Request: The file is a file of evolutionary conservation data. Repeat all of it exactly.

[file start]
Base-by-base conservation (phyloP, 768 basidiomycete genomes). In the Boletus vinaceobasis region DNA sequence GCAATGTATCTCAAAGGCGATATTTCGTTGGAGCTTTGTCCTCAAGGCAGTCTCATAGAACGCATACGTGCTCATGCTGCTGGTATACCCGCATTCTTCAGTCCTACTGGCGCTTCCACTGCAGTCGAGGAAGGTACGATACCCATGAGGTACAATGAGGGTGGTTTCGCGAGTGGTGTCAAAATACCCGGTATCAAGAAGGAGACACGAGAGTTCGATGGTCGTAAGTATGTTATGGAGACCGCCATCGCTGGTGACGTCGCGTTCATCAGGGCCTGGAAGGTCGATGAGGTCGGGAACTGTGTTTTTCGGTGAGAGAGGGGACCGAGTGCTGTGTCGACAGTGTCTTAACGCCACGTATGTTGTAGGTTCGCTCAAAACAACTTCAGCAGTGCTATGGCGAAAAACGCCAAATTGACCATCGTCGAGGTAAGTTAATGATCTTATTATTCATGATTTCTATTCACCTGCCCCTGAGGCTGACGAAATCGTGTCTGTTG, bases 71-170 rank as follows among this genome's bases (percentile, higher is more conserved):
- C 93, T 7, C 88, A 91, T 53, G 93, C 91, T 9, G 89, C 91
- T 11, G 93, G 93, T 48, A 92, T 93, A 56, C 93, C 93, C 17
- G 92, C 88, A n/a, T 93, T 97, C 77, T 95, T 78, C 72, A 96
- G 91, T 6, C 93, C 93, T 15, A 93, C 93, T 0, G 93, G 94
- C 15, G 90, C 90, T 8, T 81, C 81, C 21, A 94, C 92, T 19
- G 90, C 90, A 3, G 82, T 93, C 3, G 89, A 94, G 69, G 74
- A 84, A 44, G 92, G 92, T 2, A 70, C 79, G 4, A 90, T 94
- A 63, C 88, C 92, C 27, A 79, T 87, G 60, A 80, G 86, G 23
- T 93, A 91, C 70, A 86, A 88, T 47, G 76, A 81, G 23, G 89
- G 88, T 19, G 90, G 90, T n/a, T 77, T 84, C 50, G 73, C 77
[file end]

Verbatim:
Base-by-base conservation (phyloP, 768 basidiomycete genomes). In the Boletus vinaceobasis region DNA sequence GCAATGTATCTCAAAGGCGATATTTCGTTGGAGCTTTGTCCTCAAGGCAGTCTCATAGAACGCATACGTGCTCATGCTGCTGGTATACCCGCATTCTTCAGTCCTACTGGCGCTTCCACTGCAGTCGAGGAAGGTACGATACCCATGAGGTACAATGAGGGTGGTTTCGCGAGTGGTGTCAAAATACCCGGTATCAAGAAGGAGACACGAGAGTTCGATGGTCGTAAGTATGTTATGGAGACCGCCATCGCTGGTGACGTCGCGTTCATCAGGGCCTGGAAGGTCGATGAGGTCGGGAACTGTGTTTTTCGGTGAGAGAGGGGACCGAGTGCTGTGTCGACAGTGTCTTAACGCCACGTATGTTGTAGGTTCGCTCAAAACAACTTCAGCAGTGCTATGGCGAAAAACGCCAAATTGACCATCGTCGAGGTAAGTTAATGATCTTATTATTCATGATTTCTATTCACCTGCCCCTGAGGCTGACGAAATCGTGTCTGTTG, bases 71-170 rank as follows among this genome's bases (percentile, higher is more conserved):
- C 93, T 7, C 88, A 91, T 53, G 93, C 91, T 9, G 89, C 91
- T 11, G 93, G 93, T 48, A 92, T 93, A 56, C 93, C 93, C 17
- G 92, C 88, A n/a, T 93, T 97, C 77, T 95, T 78, C 72, A 96
- G 91, T 6, C 93, C 93, T 15, A 93, C 93, T 0, G 93, G 94
- C 15, G 90, C 90, T 8, T 81, C 81, C 21, A 94, C 92, T 19
- G 90, C 90, A 3, G 82, T 93, C 3, G 89, A 94, G 69, G 74
- A 84, A 44, G 92, G 92, T 2, A 70, C 79, G 4, A 90, T 94
- A 63, C 88, C 92, C 27, A 79, T 87, G 60, A 80, G 86, G 23
- T 93, A 91, C 70, A 86, A 88, T 47, G 76, A 81, G 23, G 89
- G 88, T 19, G 90, G 90, T n/a, T 77, T 84, C 50, G 73, C 77